Long-term cover cropping in tillage-based systems filters weed community phenology: a seedbank analysis

Little is known about the long-term contribution of cover crops to weed management in tillage- and herbicide-based systems.

Research questions

Do cover crops mainly filter weed species capable of setting seeds during the fallow period? Can cover crop biomass productivity explain differences in weed suppression among cover crop species? Does reduced weed seedbank density translate into lower weed biomass and higher crop productivity?

Using a partner crop in maize for weed suppression (DiverIMPACTS Practice Abstract)

It is very common to use chemical herbicides to control weeds in maize. Considering the negative environmental impact of this practice and the societal pressure to reduce herbicide use, finding alternative solutions is desirable.

The diversification of the maize crop is a possible solution: sowing the maize in a (winter) partner crop, mowing the partner crop, and using the mulch for soil cover and weed suppression.

Agronomic and genetic assessment of organic wheat performance in England: a field-scale cultivar evaluation with a network of farms

Yield gaps between organic and conventional agriculture raise concerns about future agricultural systems which should reduce external inputs and face an unpredictable climate. In the UK, the performance gap is especially severe for wheat that, as a result, has a small and shrinking organic acreage. In organic wheat production, most determinants of crop performance are managed at a rotation level, which leaves cultivar choice as the major decision on a seasonal basis.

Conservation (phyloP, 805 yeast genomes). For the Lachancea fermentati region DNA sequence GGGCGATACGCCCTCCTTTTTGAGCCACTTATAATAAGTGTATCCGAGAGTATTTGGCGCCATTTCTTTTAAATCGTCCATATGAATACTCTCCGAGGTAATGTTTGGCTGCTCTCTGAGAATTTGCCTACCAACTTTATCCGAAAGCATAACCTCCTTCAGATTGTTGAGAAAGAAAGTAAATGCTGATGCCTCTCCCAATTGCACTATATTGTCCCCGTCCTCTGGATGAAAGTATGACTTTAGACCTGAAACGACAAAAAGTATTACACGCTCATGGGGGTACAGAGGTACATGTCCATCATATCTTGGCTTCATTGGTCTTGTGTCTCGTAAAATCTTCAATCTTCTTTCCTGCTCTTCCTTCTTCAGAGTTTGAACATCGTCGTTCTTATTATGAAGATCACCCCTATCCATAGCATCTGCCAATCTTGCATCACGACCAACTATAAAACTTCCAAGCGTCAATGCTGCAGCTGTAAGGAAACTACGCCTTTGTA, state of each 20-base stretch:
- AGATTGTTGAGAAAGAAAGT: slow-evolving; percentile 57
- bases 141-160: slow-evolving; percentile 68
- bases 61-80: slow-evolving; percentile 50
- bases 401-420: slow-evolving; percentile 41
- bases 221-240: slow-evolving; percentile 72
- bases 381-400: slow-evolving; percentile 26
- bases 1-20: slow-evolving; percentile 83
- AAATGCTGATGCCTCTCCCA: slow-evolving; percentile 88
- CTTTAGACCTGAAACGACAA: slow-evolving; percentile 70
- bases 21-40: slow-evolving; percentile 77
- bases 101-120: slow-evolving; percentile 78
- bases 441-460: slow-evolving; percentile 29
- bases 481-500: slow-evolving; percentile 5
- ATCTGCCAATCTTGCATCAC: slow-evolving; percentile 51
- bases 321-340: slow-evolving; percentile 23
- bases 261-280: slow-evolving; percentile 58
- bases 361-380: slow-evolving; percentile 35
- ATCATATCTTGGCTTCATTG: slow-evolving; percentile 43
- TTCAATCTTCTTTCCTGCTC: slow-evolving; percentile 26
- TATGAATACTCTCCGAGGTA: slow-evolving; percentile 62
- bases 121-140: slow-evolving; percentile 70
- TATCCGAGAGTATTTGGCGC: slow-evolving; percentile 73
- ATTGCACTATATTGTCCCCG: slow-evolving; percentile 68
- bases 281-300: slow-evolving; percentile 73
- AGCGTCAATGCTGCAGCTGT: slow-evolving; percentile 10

Targeted timing of hairy vetch cover crop termination with roller crimper can eliminate glyphosate requirements in no-till sunflower

No-till cropping systems with cover crops can improve soil health, but often rely on glyphosate, which is a contentious herbicide. In this study, we investigated whether a system based on the direct sowing of sunflower (Helianthus annuus) in the dead mulch of a roller-crimped hairy vetch (Vicia villosa) could be competitive with a system where glyphosate is also sprayed to terminate the cover crop and to control weeds.

Organic Farm Knowledge: Winter field peas as green manure before maize

On arable farms without livestock, nitrogen insufficiency can occur when cultivating nutrient demanding crops like maize. This can lead to yield losses and weed infestation. Use a green manure of winter field peas before growing crops that have a high nitrogen demand in the rotation.  Ploughing in winter field peas in spring can provide more than 100 kg of nitrogen to the following crop and increase yield. The improved development of the crop also leads to improved weed control.